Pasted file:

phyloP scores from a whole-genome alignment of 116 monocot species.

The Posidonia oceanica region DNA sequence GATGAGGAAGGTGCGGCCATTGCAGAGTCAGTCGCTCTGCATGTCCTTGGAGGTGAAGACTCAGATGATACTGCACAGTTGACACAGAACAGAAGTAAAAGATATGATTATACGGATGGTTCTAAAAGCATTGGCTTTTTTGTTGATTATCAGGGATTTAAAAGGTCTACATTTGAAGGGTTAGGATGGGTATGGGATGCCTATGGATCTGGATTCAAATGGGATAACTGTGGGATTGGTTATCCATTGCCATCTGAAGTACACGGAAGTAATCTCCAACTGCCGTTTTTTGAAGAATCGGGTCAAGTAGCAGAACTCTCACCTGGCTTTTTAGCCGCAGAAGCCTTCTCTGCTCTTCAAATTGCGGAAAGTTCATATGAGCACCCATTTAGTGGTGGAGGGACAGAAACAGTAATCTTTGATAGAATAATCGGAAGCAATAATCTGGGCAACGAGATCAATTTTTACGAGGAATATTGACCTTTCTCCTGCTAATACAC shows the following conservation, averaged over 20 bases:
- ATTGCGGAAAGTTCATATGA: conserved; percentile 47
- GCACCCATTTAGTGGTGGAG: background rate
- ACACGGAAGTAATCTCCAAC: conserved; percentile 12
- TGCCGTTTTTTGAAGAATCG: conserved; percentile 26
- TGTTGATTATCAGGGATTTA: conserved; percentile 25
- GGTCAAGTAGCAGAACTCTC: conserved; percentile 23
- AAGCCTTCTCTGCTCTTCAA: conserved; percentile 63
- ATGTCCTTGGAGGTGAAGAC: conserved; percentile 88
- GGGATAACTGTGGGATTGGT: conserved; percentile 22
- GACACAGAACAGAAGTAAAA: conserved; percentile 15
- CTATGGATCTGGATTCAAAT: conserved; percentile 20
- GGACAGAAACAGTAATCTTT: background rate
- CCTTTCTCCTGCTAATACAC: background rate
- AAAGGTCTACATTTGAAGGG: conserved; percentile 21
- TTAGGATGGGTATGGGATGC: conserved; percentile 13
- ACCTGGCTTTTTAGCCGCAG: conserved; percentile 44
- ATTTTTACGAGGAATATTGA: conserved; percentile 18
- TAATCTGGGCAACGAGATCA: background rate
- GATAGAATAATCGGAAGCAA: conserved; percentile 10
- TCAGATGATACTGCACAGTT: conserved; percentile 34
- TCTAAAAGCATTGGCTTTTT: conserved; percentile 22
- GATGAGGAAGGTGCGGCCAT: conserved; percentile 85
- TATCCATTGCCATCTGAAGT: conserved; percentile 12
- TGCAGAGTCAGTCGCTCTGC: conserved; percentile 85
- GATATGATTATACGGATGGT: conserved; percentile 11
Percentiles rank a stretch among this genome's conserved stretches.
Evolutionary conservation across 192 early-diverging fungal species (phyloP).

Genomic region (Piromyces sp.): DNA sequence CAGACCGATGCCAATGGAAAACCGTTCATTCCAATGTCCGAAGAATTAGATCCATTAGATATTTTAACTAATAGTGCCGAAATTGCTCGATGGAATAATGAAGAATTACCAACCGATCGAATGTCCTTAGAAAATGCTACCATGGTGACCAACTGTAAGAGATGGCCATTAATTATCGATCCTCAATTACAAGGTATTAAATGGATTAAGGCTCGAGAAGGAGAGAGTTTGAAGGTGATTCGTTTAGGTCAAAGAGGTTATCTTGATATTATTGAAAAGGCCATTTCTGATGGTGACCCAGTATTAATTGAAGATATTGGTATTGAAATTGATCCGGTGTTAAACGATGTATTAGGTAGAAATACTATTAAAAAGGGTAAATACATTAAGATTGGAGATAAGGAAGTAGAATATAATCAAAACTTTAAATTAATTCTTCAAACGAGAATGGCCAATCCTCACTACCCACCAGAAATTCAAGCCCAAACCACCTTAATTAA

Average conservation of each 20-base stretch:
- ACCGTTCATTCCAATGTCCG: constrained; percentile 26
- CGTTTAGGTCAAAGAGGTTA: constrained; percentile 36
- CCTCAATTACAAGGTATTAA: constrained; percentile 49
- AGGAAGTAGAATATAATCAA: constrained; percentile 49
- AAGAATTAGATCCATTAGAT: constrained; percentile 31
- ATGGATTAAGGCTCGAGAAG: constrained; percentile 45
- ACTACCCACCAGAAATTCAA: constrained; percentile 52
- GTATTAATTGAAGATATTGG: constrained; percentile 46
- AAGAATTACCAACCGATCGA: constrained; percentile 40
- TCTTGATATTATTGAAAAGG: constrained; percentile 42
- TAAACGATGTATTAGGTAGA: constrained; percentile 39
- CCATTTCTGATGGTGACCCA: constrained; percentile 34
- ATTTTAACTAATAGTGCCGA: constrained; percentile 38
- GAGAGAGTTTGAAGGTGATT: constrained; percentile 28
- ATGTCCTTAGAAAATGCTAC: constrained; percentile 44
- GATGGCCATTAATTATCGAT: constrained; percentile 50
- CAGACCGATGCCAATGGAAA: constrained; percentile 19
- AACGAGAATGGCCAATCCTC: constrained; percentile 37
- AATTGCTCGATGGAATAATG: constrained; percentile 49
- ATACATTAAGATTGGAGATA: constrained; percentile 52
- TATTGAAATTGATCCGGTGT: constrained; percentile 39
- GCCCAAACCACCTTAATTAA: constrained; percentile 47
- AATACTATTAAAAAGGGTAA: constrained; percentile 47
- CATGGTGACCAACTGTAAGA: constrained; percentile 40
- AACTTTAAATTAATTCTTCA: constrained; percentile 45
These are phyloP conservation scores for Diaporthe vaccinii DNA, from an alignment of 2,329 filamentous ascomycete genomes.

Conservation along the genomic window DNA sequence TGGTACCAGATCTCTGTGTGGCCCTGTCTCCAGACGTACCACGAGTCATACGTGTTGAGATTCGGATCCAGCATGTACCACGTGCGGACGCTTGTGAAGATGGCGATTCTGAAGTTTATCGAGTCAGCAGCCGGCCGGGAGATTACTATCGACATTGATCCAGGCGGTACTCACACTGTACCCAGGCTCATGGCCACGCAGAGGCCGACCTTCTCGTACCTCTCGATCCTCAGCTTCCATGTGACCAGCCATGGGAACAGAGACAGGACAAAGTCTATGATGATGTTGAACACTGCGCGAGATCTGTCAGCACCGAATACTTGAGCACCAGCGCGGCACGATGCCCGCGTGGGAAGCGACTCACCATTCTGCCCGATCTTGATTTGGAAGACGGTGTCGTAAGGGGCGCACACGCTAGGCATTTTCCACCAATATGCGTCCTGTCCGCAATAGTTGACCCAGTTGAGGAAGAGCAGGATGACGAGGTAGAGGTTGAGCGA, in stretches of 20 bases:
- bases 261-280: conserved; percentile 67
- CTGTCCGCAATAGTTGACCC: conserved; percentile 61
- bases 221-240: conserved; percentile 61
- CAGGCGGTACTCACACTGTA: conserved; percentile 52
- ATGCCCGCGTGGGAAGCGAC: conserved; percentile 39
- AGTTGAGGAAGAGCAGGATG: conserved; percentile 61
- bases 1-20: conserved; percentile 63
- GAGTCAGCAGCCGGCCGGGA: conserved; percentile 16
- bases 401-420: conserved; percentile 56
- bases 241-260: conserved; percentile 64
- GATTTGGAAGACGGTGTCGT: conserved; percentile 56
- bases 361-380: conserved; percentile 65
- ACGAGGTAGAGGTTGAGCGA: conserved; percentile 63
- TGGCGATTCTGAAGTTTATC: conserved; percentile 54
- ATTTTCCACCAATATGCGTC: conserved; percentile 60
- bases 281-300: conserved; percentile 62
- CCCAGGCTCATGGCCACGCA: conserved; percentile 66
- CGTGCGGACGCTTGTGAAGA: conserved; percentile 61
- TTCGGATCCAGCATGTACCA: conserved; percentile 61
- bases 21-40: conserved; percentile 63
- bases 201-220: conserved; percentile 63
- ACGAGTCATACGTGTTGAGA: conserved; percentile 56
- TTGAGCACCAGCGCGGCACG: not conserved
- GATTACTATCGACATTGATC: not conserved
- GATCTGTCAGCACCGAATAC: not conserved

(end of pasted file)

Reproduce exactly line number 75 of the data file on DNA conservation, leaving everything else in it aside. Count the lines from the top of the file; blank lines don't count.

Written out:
- CCCAGGCTCATGGCCACGCA: conserved; percentile 66